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Lyric Opera of Chicago, A ‘Butterfly that soars

Dwight Casimere | 2/11/2020, 9:03 p.m.
Lyric Opera of Chicago's current revival of its 2013 production of Puccini's Madama Butterfy is a performance that soars. With ...

Martinez, who has garnered international acclaim for her interpretation of Butterfly, brings a delicateness of physical demeanor and vocal expression that is someone imbued with a steely resolve. She clings to the hope of a real life with Pinkerton, even has she harbors a disconcerting attachment to a family heirloom, associated with her father's fall from grace and subsequent ritual suicide. Already, we know where this is going.

Vocally tentative is the opening arias, Martinez gained her footing quickly and used her silvery voice to full advantage in the opera's most famous dramatic arias. Lyric favorite and Washington National Opera veteran Deborah Nansteel brought a heartfelt realism to her role as Suzuki that served to emotionally ground the developing dramatic tension.

The scenes where Suzuki and Cio Cio San sit on a lonely mountain awaiting Pinkerton's return is packed with anticipation as conductor Nanasi leads the superb Lyric orchestra in some of the most beautiful music ever written for the opera.

Credit some sprightly performances by every member of the cast with making this a superlative effort. Anthony Clark Evans, the Lyric veteran, with 11 roles to his credit and a Ryan Center alum, brings a full-throated sense of irony to his pivotal role as Pinkerton's Man Friday, Sharpless. Bass-baritone David Weigel is in his second year as a Ryan Center member and will also appear in The Queen of Spades at Lyric later this season. He is fearsome as Bonze, the Buddhist high priest who denounces Cio Cio San for being a traitor her faith and her culture.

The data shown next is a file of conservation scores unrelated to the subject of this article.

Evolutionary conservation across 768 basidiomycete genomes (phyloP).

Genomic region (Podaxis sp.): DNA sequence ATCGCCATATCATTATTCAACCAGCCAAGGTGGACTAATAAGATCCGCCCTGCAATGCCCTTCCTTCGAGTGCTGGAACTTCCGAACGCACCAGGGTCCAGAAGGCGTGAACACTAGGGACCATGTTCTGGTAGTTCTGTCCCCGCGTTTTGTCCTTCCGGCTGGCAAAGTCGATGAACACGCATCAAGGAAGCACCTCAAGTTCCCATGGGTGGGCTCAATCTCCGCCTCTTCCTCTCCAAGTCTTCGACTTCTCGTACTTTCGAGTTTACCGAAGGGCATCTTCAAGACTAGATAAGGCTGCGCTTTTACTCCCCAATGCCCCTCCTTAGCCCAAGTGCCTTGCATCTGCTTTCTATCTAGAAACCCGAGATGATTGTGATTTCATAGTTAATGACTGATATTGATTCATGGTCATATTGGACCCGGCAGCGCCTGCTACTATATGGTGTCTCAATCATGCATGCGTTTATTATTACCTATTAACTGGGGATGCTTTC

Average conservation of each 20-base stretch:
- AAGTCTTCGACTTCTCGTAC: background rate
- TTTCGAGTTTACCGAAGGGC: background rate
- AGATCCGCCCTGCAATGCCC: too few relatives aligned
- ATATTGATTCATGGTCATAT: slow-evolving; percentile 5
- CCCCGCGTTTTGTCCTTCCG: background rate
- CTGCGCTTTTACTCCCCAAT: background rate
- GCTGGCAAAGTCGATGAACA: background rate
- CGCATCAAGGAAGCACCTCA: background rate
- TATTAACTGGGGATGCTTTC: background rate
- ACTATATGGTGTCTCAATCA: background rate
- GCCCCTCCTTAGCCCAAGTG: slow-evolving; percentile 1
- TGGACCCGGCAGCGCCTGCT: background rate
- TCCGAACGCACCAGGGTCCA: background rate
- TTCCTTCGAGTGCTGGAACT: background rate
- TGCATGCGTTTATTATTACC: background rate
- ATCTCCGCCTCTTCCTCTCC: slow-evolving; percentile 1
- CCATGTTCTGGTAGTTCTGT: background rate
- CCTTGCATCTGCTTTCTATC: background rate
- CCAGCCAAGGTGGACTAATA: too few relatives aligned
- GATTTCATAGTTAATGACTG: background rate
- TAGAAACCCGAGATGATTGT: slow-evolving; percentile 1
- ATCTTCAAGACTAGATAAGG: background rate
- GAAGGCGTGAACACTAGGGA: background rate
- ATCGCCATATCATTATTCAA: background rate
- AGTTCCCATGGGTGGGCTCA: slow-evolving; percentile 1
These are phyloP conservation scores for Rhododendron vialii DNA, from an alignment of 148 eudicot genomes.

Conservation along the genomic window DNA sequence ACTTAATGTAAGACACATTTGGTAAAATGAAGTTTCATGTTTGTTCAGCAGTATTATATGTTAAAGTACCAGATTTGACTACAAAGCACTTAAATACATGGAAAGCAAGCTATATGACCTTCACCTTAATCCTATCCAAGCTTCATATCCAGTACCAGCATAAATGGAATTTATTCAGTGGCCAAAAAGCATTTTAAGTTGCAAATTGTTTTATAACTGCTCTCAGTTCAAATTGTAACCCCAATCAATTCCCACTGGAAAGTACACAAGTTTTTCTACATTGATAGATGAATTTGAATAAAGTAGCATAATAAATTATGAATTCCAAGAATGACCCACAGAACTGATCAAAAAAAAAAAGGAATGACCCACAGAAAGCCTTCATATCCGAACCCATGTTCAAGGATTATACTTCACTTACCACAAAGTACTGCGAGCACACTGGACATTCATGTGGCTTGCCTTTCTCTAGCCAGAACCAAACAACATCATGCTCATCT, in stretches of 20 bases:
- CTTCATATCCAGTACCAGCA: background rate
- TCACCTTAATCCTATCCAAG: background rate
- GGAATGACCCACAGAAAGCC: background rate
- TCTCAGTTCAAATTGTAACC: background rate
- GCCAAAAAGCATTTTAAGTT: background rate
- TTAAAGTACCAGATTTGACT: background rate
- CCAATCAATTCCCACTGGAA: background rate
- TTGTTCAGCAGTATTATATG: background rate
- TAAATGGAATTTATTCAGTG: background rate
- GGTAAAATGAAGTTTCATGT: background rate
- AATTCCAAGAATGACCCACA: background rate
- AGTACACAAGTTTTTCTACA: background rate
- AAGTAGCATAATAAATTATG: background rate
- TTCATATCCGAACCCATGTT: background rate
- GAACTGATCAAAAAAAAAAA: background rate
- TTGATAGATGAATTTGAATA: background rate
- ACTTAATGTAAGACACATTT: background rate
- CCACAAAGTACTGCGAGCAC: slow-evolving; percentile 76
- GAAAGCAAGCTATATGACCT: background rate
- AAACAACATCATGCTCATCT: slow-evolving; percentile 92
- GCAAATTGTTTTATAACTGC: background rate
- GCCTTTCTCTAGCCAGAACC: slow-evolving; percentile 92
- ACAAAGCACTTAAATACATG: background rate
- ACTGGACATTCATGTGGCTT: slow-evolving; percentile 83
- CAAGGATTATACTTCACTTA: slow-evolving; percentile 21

Ricardo Jose Rivera is commanding as the vainglorious Prince Yamadori, who also seeks Cio Cio San's hand in a contract marriage that is no less usurious. He too is is rebuffed by her stubborn and misguided devotion to Pinkerton.

Rivera, who is also a Puerto Rican born opera star, is a second year member of Lyric's Ryan Center as well. Lyric is to be credited for wearing cultural and color blinders in its casting policy. The stars of this Butterfly are shining examples its success.

Young Graham Macfarlane as Sorrow, Pinkerton and Cio Cio San's love child deserves a special mention for his composure and stoic portrayal in the midst of this sweeping drama in his Lyric debut.

Chorus Master Michael Black and choreographer August Tye and Wigmaster and Makeup Designer Sarah Hatten collectively rose to the height of their capabilities to make this a seamless undertaking.

Madama Butterfly is among Giacomo Pucciini's most beloved works. Its themes of cultural and sexual exploitation still, sadly, resonate to this day.

Complaints of cultural appropriation have haunted this opera since its less-than-enthusiastic premiere in 1904. There have been accusations throughout the decades that no non-Asian performer could adequately reflect the cultural conflict and emotional agony of the lead character. The performance on opening night makes the case otherwise. I'll let you judge for yourself. The next performance is Valentine's Day, Feb 14 at 7pm, followed by performances Monday, Feb. 27, Friday, Feb 21, Monday Feb. 24, Saturday, Feb. 29 and two matinees Wed. Mar 4 and Thursday March 5 at 2pm. Final performances are Saturday, Mar. 7 at 7:30pm and a matinee Sunday, Mar. 8 at 2pm. For information visit lyric opera.org.